This is some very interesting stuff. Thank you for sharing! It's nice to know what makes this awesome game be what it is.ReplyDelete
Very nice explanation and actually nothing too surprising. Although, are there some major benefits from baking the animations to sprite-sheets?ReplyDelete
Well, we need to render out the frames to textures in some way. The benefit of using a sprite sheet is that it is one file instead of 200 separate files per character. This also helps a lot because we stream character textures in and out depending on who is in the match, so we only need to stream in 1 texture instead of 200.Delete
I see. Didn't realise there were that many seperate pieces on a character. Thanks for the answer.Delete
Amazing! Honestly I had no idea that you could use after effects for feats like this.ReplyDelete
In other topic, which language did you use to make your in-house editor? It looks pretty nice!
Most editors are in-game and thus written in C++, since they are part of the game project. The AI editor is external and is also C++. The Settings editor is also external and is C#.Delete
WOW this has got to be the best editor ive ever seen. However if you can edit that fast why not make new maps.ReplyDelete
I mean theirs only 3. Minus the balanceing plus animation artwork you should be albe to build maps quit quickly. I expect many new things to come and im not rushing anybody im just saying instead of balancing try to focus on variaty. yours truly Roman!!!
Since the tools are so fast, that part is indeed not a lot of work. But tweaking a level until it is really fun and has some unique twist still takes a lot of time and playtesting. Also, AI paths and triggers need to be added, and the graphics need to be made. The graphics are the most work, just like at how much handwork there is in the scheme in this post: http://joostdevblog.blogspot.nl/2012/03/how-we-made-awesomenauts-level-art.htmlDelete
In general, in games, making SOMETHING is pretty quick, but making something GOOD is an enormous amount of work.
Wow Joost, this is truly amazing. Makes me look up to you guys even more!ReplyDelete
This is an Awesome editor. I've never seen such a complex editor before. When the AI editor appeared, I was simply mindblown.ReplyDelete
I wonder if After Effects allows some internal scripting so instead of producing large sprite sheets it could be possible to export only images of separate limbs with transforms for each animation. This is what we actually do with Flash. However we are not satisfied with Flash: it's slow, crashes to often, etc. So we are thinking of migrating to a more professional tool. May give After Effects a try after this blog post :) BTW, did you consider Maya as well?ReplyDelete
Exporting limbs separately would definitely be possible. Scripting in After Effects is pretty nice and we have several of our own scripts running on Adobe projects already.Delete
However, I really wouldn't want to do that:
-It would reduce texture space, but would greatly increase the number of objects I am rendering each frame. In general, my performance problems are usually in the number of render calls and the fillrate. Splitting characters into overlapping pieces that are animated separately would be pretty bad for that.
-Our artists use a pretty complex feature set from After Effects that I wouldn't want to replicate in code. Just deforming parts is easy enough. It gets a little bit more complicated but still doable because parts are sometimes swapped mid-animation for frame-to-frame like animation. It gets really complex when we get to puppet pins, though. Deformation like that is more complex than what standard bones can achieve and having a real-time implementation of that would cost me a lot more performance and an immense amount of work to get exactly the same as in After Effects.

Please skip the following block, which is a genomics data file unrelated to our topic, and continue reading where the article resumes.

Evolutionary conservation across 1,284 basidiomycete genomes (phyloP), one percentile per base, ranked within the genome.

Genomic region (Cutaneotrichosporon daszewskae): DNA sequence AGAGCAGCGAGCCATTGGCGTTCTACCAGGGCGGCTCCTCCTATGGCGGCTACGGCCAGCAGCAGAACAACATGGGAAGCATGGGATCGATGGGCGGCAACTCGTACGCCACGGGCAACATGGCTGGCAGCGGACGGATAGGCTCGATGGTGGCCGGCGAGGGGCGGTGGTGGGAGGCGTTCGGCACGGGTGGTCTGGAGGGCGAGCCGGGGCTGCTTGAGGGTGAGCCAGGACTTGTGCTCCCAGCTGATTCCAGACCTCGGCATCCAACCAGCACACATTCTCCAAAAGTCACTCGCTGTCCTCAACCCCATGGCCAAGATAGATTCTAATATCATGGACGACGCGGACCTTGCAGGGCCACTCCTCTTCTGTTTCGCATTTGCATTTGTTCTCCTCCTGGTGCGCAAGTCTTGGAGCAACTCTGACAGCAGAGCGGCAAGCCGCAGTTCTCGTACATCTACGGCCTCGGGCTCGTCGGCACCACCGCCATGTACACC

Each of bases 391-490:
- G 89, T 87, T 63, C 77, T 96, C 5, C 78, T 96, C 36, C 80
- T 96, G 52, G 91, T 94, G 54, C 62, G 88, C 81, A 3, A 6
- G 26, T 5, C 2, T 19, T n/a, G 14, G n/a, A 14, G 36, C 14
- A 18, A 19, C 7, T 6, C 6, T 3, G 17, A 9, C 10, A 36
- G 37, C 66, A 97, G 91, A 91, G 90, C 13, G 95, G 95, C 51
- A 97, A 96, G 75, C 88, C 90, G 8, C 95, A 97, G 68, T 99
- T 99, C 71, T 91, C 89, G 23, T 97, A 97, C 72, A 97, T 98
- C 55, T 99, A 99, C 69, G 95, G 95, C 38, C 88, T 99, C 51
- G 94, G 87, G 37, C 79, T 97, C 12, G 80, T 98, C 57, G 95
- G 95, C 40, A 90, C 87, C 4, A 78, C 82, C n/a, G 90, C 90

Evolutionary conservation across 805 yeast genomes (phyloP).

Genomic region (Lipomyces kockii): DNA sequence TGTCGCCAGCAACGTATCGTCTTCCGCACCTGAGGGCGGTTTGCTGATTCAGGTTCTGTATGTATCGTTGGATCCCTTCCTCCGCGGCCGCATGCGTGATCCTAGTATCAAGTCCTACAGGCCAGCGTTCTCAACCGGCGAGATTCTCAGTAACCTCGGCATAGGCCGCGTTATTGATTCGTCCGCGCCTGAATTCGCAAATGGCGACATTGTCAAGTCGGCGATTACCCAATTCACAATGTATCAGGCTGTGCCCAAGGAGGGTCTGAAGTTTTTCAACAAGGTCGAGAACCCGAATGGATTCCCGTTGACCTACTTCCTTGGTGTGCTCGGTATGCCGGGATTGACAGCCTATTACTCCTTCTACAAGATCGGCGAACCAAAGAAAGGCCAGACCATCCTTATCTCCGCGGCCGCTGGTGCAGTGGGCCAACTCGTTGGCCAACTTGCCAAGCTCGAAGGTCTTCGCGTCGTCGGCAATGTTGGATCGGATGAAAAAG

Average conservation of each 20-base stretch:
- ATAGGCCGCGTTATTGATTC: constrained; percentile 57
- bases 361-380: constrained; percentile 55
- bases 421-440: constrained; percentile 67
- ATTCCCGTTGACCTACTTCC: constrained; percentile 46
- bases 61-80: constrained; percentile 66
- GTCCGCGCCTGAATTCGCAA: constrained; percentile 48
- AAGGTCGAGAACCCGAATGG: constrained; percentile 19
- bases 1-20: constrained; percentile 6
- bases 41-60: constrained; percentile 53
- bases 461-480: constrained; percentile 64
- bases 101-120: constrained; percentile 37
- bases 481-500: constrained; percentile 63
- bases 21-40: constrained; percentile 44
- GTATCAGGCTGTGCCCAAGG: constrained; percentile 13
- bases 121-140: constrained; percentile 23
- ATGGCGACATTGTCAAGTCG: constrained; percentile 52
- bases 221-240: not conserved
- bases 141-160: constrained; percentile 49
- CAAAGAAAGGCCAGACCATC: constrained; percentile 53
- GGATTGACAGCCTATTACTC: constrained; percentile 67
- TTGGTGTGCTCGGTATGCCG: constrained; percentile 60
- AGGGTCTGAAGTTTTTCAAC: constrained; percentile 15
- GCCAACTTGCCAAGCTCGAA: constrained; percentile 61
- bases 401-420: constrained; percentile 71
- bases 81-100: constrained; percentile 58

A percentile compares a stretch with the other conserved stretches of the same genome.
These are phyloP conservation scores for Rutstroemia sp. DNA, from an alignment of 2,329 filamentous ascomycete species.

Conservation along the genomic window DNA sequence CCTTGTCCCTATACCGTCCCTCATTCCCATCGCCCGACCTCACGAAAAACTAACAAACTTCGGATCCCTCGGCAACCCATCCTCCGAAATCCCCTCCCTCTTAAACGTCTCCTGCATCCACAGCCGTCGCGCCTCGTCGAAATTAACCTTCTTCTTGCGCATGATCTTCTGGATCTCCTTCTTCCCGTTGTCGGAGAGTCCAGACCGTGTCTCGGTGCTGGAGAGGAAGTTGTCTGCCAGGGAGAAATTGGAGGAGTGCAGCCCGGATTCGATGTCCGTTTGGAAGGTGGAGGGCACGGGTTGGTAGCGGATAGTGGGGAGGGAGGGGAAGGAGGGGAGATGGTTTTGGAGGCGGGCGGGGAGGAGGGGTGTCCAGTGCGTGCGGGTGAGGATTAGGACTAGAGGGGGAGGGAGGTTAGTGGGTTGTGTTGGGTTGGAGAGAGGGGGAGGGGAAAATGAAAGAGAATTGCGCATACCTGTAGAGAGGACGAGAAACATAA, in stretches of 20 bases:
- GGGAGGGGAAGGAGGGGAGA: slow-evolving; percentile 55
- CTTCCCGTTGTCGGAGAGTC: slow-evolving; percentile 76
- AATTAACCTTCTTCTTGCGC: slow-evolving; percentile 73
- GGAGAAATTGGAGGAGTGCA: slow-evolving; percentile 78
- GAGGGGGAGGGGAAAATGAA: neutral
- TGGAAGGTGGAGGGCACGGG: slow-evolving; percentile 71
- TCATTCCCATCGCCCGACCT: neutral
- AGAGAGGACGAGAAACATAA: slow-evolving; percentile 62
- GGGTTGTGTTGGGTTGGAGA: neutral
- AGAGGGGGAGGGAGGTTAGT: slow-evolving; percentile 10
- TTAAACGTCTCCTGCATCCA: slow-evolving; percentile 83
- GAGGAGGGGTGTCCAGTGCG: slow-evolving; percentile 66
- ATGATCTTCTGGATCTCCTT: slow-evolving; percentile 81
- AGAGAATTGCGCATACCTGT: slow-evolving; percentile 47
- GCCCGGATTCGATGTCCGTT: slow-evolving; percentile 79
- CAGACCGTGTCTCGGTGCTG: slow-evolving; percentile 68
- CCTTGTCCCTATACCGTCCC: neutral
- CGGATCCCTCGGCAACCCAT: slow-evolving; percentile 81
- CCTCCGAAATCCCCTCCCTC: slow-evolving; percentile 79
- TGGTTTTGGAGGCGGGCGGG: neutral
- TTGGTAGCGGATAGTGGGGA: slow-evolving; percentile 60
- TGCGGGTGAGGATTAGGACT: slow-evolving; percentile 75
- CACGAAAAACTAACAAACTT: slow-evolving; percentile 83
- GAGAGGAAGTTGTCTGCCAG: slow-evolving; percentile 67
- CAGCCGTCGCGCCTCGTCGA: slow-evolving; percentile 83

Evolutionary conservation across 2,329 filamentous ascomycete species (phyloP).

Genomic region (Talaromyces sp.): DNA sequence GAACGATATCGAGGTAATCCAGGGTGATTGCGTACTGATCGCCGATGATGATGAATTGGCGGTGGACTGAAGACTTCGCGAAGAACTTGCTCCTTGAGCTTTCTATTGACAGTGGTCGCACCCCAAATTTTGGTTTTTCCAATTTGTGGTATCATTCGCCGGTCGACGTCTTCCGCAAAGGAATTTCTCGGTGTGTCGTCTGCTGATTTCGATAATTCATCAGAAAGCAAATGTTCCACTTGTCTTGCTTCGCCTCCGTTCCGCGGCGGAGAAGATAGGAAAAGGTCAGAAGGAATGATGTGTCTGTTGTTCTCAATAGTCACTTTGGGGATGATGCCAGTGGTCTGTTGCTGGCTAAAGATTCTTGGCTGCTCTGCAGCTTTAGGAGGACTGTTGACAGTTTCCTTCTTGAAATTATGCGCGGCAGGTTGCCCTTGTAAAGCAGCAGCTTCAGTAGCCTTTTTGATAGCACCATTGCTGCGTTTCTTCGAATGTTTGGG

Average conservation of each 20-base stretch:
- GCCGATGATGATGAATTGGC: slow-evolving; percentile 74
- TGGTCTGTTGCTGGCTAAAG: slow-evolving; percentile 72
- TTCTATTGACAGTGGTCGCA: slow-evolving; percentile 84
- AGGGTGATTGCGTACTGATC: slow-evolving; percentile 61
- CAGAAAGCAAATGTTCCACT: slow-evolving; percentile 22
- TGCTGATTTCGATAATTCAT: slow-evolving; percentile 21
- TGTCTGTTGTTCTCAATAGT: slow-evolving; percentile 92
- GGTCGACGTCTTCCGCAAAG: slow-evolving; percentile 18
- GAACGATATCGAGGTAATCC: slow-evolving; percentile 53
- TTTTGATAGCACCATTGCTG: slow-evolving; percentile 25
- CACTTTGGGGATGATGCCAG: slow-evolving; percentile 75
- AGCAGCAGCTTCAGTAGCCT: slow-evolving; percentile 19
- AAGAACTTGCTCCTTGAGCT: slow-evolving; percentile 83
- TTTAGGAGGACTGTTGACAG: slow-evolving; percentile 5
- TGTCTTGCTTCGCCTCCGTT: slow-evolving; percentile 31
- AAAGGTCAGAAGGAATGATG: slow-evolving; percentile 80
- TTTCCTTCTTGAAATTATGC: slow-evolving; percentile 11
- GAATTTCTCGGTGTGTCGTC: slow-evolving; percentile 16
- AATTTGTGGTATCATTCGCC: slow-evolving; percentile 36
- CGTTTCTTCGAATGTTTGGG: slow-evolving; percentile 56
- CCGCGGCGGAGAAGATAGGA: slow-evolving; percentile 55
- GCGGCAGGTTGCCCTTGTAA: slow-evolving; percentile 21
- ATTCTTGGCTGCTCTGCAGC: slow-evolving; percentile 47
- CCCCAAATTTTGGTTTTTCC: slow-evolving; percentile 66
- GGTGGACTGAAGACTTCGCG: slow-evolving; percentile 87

-Our artists generate an outline around the entire character in After Effects. This outline is not around the individual parts, but around the whole, so doing that in real-time would require quite a complex post-process or rendering characters to a rendertexture first, something like that. Doable, but again, a lot of work to implement and eats a lot of real-time performance.
-As for Maya: I am a 3dsmax person, so I considered that, but 3D engines just don't have a very smooth workflow when you try to do 2D art in them. After Effects is great and 2D and is thus way better for that in every way.
Thanks a lot for the detailed answer!Delete
We are targeting mobile platforms and for this reason video memory budgets are quite low. We simply had no choice but to use the approach I described above. We have no problems with the amount of render calls (it's basically the same as in your approach since the render state doesn't change between limbs). As for fillrate, it is probably an issue however not so serious as in parallax backgrounds...
BTW, could you please share how you are planning your video memory budget?
We don't plan video memory all that early: we first start making the first assets and gameplay to see what the game is actually going to look and play like. Once we have a bunch of 'final' art, I analyse what is there and how that is going to multiply for the final game, to see whether there are going to be any problems.Delete
However, in practice we basically just plan very little and fix whatever problems arise, which is a lot easier on console/PC than on mobile: there is just a lot of video memory. In Awesomenauts we used too much for PS3, so at some point I had our artists optimise their art and they optimised away 50mb in just a week! I also added texture streaming on character textures to reduce what is in memory at any given moment, and by that point texture usage was good enough for release.
So not too much planning, not like what I imagine you must be doing on mobile to make it fit. How DO you plan that?
Well, currently we are using a very simple rule since we are still targeting devices from the "iPhone 3GS" era and since mobile devices use unified memory architecture: stay below 90 mb for all memory allocations. Textures may take up to 75%, 15% - audio, 10% - gameplay structures.Delete